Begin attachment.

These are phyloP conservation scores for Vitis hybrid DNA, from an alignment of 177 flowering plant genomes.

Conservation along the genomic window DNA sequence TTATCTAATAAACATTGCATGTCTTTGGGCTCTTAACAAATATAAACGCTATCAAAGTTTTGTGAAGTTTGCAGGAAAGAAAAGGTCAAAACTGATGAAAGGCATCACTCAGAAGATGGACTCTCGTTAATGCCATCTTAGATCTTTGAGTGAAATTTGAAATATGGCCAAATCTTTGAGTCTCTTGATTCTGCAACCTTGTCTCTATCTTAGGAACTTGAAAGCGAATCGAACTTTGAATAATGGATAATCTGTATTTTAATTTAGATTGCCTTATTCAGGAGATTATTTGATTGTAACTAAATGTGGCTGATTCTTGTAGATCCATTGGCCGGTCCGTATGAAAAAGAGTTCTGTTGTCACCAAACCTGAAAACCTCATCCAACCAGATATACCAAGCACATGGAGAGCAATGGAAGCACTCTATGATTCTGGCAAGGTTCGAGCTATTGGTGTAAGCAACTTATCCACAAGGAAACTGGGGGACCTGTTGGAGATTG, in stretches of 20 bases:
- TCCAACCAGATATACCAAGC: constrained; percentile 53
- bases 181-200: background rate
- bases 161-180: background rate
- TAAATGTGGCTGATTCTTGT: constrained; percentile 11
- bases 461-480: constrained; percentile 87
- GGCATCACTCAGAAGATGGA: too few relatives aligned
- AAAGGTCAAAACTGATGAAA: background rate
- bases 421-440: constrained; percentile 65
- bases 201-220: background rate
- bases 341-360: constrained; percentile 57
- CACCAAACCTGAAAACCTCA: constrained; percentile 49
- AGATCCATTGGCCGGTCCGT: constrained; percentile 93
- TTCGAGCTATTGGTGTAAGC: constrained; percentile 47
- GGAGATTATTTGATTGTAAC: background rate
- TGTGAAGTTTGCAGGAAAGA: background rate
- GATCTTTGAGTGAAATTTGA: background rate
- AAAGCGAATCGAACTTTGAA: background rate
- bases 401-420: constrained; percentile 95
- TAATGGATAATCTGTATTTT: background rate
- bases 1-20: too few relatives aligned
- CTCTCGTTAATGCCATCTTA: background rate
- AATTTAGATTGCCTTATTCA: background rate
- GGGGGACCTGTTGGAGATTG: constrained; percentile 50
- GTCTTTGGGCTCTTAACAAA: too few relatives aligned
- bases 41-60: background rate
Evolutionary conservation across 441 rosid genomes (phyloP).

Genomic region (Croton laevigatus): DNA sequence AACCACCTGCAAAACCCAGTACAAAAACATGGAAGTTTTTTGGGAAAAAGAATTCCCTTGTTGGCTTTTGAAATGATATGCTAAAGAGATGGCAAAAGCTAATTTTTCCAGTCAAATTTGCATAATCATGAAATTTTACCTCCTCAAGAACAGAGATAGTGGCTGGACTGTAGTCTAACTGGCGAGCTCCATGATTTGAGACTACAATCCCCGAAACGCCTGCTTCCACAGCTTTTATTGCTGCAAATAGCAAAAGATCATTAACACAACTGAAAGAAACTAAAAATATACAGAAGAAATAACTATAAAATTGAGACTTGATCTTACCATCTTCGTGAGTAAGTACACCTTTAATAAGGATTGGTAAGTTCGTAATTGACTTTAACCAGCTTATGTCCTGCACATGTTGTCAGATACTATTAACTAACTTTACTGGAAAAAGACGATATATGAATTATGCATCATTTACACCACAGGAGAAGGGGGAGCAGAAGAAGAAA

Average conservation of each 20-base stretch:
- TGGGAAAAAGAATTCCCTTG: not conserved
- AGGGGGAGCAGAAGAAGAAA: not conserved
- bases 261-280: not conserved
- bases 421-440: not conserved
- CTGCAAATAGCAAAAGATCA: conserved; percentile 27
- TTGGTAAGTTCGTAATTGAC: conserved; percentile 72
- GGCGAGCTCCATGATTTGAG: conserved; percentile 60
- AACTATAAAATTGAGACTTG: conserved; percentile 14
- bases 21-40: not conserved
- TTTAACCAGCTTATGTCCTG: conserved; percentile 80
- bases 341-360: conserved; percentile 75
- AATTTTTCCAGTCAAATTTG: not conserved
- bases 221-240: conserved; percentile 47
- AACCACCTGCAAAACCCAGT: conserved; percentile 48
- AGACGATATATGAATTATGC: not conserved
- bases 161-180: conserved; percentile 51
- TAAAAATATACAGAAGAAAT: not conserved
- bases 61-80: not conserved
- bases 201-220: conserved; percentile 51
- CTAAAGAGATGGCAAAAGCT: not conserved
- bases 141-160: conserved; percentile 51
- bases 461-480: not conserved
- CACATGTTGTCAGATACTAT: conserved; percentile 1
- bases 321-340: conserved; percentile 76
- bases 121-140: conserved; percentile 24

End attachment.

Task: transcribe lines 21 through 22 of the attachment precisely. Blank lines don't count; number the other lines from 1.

- TAATGGATAATCTGTATTTT: background rate
- bases 1-20: too few relatives aligned